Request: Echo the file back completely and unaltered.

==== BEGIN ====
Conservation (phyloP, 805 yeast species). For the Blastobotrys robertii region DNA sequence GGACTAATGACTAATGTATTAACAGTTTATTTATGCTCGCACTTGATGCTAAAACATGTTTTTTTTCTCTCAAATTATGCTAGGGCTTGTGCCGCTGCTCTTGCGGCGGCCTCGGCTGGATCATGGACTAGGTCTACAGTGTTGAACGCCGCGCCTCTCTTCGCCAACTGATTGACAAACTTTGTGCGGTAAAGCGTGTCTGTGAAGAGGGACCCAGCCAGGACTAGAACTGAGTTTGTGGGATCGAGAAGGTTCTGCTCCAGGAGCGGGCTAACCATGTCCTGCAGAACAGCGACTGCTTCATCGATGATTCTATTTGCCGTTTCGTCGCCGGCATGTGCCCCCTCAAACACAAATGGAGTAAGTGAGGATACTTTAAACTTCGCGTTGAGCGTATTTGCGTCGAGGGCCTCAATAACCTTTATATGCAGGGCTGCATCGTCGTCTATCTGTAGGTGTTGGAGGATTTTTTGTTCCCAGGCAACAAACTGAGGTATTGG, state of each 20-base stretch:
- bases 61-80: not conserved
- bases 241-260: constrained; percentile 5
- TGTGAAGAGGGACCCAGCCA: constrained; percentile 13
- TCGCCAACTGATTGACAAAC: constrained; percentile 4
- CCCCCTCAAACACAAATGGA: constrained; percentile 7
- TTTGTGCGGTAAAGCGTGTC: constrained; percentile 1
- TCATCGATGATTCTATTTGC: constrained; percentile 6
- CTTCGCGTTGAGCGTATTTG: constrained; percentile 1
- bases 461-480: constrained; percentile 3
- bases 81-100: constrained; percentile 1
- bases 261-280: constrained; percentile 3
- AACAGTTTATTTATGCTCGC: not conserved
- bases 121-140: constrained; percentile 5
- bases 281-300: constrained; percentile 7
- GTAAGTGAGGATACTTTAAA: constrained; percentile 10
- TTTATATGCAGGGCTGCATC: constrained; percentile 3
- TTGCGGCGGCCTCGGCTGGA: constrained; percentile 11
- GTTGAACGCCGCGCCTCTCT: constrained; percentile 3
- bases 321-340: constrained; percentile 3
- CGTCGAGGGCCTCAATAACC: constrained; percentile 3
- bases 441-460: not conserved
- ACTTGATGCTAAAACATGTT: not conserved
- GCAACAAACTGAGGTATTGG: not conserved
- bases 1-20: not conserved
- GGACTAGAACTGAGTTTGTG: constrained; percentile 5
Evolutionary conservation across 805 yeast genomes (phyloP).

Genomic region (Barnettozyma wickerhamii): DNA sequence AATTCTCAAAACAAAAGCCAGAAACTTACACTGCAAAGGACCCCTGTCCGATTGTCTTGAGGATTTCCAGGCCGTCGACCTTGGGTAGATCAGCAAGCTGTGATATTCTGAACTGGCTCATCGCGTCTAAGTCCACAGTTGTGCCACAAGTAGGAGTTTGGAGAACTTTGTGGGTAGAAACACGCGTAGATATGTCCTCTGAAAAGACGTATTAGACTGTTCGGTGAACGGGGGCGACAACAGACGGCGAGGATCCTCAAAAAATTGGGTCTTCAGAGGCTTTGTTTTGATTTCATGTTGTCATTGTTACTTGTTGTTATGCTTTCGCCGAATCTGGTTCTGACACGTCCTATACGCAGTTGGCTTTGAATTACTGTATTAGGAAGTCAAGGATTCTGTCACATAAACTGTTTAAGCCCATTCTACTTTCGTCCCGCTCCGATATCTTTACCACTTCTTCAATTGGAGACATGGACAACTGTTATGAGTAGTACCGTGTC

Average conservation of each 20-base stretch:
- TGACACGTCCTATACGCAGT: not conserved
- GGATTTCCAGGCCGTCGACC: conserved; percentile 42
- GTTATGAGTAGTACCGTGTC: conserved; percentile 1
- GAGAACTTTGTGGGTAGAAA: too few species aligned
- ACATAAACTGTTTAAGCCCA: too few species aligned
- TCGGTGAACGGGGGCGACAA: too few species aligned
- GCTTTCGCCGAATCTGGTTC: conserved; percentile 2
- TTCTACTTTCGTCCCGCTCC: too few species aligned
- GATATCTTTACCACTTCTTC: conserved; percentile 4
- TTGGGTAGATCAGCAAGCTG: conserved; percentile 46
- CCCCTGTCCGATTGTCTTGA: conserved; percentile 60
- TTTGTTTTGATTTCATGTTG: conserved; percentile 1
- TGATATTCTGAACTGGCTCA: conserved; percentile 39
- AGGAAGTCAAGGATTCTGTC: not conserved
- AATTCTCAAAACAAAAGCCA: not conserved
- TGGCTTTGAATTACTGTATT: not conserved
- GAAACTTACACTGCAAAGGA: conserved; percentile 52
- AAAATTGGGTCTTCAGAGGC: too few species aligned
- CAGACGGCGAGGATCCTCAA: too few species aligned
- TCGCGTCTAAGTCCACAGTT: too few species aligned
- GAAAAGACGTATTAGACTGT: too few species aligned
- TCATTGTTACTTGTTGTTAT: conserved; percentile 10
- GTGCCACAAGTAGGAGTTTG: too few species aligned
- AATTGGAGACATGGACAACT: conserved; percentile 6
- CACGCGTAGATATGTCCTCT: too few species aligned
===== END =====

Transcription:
Conservation (phyloP, 805 yeast species). For the Blastobotrys robertii region DNA sequence GGACTAATGACTAATGTATTAACAGTTTATTTATGCTCGCACTTGATGCTAAAACATGTTTTTTTTCTCTCAAATTATGCTAGGGCTTGTGCCGCTGCTCTTGCGGCGGCCTCGGCTGGATCATGGACTAGGTCTACAGTGTTGAACGCCGCGCCTCTCTTCGCCAACTGATTGACAAACTTTGTGCGGTAAAGCGTGTCTGTGAAGAGGGACCCAGCCAGGACTAGAACTGAGTTTGTGGGATCGAGAAGGTTCTGCTCCAGGAGCGGGCTAACCATGTCCTGCAGAACAGCGACTGCTTCATCGATGATTCTATTTGCCGTTTCGTCGCCGGCATGTGCCCCCTCAAACACAAATGGAGTAAGTGAGGATACTTTAAACTTCGCGTTGAGCGTATTTGCGTCGAGGGCCTCAATAACCTTTATATGCAGGGCTGCATCGTCGTCTATCTGTAGGTGTTGGAGGATTTTTTGTTCCCAGGCAACAAACTGAGGTATTGG, state of each 20-base stretch:
- bases 61-80: not conserved
- bases 241-260: constrained; percentile 5
- TGTGAAGAGGGACCCAGCCA: constrained; percentile 13
- TCGCCAACTGATTGACAAAC: constrained; percentile 4
- CCCCCTCAAACACAAATGGA: constrained; percentile 7
- TTTGTGCGGTAAAGCGTGTC: constrained; percentile 1
- TCATCGATGATTCTATTTGC: constrained; percentile 6
- CTTCGCGTTGAGCGTATTTG: constrained; percentile 1
- bases 461-480: constrained; percentile 3
- bases 81-100: constrained; percentile 1
- bases 261-280: constrained; percentile 3
- AACAGTTTATTTATGCTCGC: not conserved
- bases 121-140: constrained; percentile 5
- bases 281-300: constrained; percentile 7
- GTAAGTGAGGATACTTTAAA: constrained; percentile 10
- TTTATATGCAGGGCTGCATC: constrained; percentile 3
- TTGCGGCGGCCTCGGCTGGA: constrained; percentile 11
- GTTGAACGCCGCGCCTCTCT: constrained; percentile 3
- bases 321-340: constrained; percentile 3
- CGTCGAGGGCCTCAATAACC: constrained; percentile 3
- bases 441-460: not conserved
- ACTTGATGCTAAAACATGTT: not conserved
- GCAACAAACTGAGGTATTGG: not conserved
- bases 1-20: not conserved
- GGACTAGAACTGAGTTTGTG: constrained; percentile 5
Evolutionary conservation across 805 yeast genomes (phyloP).

Genomic region (Barnettozyma wickerhamii): DNA sequence AATTCTCAAAACAAAAGCCAGAAACTTACACTGCAAAGGACCCCTGTCCGATTGTCTTGAGGATTTCCAGGCCGTCGACCTTGGGTAGATCAGCAAGCTGTGATATTCTGAACTGGCTCATCGCGTCTAAGTCCACAGTTGTGCCACAAGTAGGAGTTTGGAGAACTTTGTGGGTAGAAACACGCGTAGATATGTCCTCTGAAAAGACGTATTAGACTGTTCGGTGAACGGGGGCGACAACAGACGGCGAGGATCCTCAAAAAATTGGGTCTTCAGAGGCTTTGTTTTGATTTCATGTTGTCATTGTTACTTGTTGTTATGCTTTCGCCGAATCTGGTTCTGACACGTCCTATACGCAGTTGGCTTTGAATTACTGTATTAGGAAGTCAAGGATTCTGTCACATAAACTGTTTAAGCCCATTCTACTTTCGTCCCGCTCCGATATCTTTACCACTTCTTCAATTGGAGACATGGACAACTGTTATGAGTAGTACCGTGTC

Average conservation of each 20-base stretch:
- TGACACGTCCTATACGCAGT: not conserved
- GGATTTCCAGGCCGTCGACC: conserved; percentile 42
- GTTATGAGTAGTACCGTGTC: conserved; percentile 1
- GAGAACTTTGTGGGTAGAAA: too few species aligned
- ACATAAACTGTTTAAGCCCA: too few species aligned
- TCGGTGAACGGGGGCGACAA: too few species aligned
- GCTTTCGCCGAATCTGGTTC: conserved; percentile 2
- TTCTACTTTCGTCCCGCTCC: too few species aligned
- GATATCTTTACCACTTCTTC: conserved; percentile 4
- TTGGGTAGATCAGCAAGCTG: conserved; percentile 46
- CCCCTGTCCGATTGTCTTGA: conserved; percentile 60
- TTTGTTTTGATTTCATGTTG: conserved; percentile 1
- TGATATTCTGAACTGGCTCA: conserved; percentile 39
- AGGAAGTCAAGGATTCTGTC: not conserved
- AATTCTCAAAACAAAAGCCA: not conserved
- TGGCTTTGAATTACTGTATT: not conserved
- GAAACTTACACTGCAAAGGA: conserved; percentile 52
- AAAATTGGGTCTTCAGAGGC: too few species aligned
- CAGACGGCGAGGATCCTCAA: too few species aligned
- TCGCGTCTAAGTCCACAGTT: too few species aligned
- GAAAAGACGTATTAGACTGT: too few species aligned
- TCATTGTTACTTGTTGTTAT: conserved; percentile 10
- GTGCCACAAGTAGGAGTTTG: too few species aligned
- AATTGGAGACATGGACAACT: conserved; percentile 6
- CACGCGTAGATATGTCCTCT: too few species aligned